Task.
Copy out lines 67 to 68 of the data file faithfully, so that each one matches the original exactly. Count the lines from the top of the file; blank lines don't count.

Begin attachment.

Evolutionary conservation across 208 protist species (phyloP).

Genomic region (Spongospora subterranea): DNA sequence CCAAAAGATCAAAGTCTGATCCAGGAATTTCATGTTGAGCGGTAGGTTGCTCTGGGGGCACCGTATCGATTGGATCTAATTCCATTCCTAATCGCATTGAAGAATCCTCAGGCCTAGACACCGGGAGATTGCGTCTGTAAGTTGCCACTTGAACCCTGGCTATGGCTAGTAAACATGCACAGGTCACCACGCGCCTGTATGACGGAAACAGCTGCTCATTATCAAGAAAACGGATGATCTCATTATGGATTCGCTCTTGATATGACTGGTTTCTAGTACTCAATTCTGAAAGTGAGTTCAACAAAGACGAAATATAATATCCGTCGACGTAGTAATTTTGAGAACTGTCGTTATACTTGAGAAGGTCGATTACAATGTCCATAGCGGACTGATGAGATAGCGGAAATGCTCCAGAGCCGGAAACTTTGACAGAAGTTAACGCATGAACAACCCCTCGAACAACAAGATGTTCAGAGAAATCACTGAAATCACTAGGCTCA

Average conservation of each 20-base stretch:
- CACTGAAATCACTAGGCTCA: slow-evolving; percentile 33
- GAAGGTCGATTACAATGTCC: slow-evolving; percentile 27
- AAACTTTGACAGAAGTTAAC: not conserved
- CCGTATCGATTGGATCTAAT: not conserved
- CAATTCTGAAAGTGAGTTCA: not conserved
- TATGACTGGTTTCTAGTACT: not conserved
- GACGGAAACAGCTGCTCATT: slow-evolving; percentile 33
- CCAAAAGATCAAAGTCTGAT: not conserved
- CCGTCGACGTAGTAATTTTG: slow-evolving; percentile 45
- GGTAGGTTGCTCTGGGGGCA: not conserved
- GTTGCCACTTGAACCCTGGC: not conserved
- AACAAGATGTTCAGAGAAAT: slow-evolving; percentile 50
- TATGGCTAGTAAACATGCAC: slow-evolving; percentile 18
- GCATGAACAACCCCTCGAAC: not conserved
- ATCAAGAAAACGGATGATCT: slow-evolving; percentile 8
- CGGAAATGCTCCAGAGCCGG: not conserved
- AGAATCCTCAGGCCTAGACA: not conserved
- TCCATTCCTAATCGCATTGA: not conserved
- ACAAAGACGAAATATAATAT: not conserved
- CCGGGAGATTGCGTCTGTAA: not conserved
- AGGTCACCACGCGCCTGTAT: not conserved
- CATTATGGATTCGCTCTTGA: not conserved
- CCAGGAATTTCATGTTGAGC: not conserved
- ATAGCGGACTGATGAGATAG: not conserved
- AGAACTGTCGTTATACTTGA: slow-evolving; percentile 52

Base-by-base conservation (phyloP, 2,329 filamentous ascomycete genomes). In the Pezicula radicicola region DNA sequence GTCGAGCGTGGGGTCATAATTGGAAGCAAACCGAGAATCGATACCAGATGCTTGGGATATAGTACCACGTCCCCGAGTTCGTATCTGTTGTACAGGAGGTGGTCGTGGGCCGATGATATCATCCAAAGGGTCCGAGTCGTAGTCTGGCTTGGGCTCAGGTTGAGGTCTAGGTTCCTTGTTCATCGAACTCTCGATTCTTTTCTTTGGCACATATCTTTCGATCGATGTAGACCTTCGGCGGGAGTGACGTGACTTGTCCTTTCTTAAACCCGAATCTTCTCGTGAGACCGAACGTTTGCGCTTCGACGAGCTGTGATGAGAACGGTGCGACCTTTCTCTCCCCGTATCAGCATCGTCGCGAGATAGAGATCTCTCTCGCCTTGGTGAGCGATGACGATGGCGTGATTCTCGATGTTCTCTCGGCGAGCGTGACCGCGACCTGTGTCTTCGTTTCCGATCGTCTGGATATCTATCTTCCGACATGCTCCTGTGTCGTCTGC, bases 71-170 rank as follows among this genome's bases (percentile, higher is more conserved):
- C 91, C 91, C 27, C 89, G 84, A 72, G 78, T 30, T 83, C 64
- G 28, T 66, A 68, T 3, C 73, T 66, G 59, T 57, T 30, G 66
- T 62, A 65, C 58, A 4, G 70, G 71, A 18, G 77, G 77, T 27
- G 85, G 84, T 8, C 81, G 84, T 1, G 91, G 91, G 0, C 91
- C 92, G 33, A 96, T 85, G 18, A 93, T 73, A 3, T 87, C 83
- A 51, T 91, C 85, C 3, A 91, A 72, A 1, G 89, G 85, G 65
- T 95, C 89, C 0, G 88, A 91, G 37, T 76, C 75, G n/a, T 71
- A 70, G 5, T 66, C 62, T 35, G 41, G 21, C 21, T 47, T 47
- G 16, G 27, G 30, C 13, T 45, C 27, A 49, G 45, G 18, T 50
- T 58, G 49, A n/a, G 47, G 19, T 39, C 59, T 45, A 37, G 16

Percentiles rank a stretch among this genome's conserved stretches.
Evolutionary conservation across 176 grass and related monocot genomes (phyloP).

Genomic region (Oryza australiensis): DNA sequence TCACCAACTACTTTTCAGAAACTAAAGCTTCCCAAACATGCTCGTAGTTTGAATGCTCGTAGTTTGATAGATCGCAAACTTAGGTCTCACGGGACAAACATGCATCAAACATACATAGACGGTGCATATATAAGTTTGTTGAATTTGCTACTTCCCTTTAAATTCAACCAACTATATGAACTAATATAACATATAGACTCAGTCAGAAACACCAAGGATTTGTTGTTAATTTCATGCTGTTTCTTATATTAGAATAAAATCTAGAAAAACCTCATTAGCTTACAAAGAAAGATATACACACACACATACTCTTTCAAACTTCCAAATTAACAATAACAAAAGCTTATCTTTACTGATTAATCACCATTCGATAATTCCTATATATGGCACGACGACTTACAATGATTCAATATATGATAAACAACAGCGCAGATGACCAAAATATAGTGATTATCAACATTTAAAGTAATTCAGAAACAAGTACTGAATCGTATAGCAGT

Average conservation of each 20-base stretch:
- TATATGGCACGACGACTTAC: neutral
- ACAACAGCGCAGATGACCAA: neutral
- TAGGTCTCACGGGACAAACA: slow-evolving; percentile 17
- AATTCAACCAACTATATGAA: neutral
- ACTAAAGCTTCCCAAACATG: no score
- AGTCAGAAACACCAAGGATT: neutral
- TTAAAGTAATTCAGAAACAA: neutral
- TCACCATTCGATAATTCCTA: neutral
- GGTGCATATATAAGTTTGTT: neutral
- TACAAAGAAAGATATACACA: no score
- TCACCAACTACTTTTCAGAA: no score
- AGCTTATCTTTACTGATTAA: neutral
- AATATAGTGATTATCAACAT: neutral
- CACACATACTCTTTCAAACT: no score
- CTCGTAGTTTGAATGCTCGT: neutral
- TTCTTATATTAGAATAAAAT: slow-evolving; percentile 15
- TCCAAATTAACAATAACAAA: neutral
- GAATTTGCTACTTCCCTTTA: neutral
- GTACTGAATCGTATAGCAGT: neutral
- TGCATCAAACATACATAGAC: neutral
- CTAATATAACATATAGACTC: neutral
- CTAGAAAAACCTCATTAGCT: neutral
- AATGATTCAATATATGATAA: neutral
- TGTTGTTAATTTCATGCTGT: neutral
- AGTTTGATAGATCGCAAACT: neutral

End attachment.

- TGTTGTTAATTTCATGCTGT: neutral
- AGTTTGATAGATCGCAAACT: neutral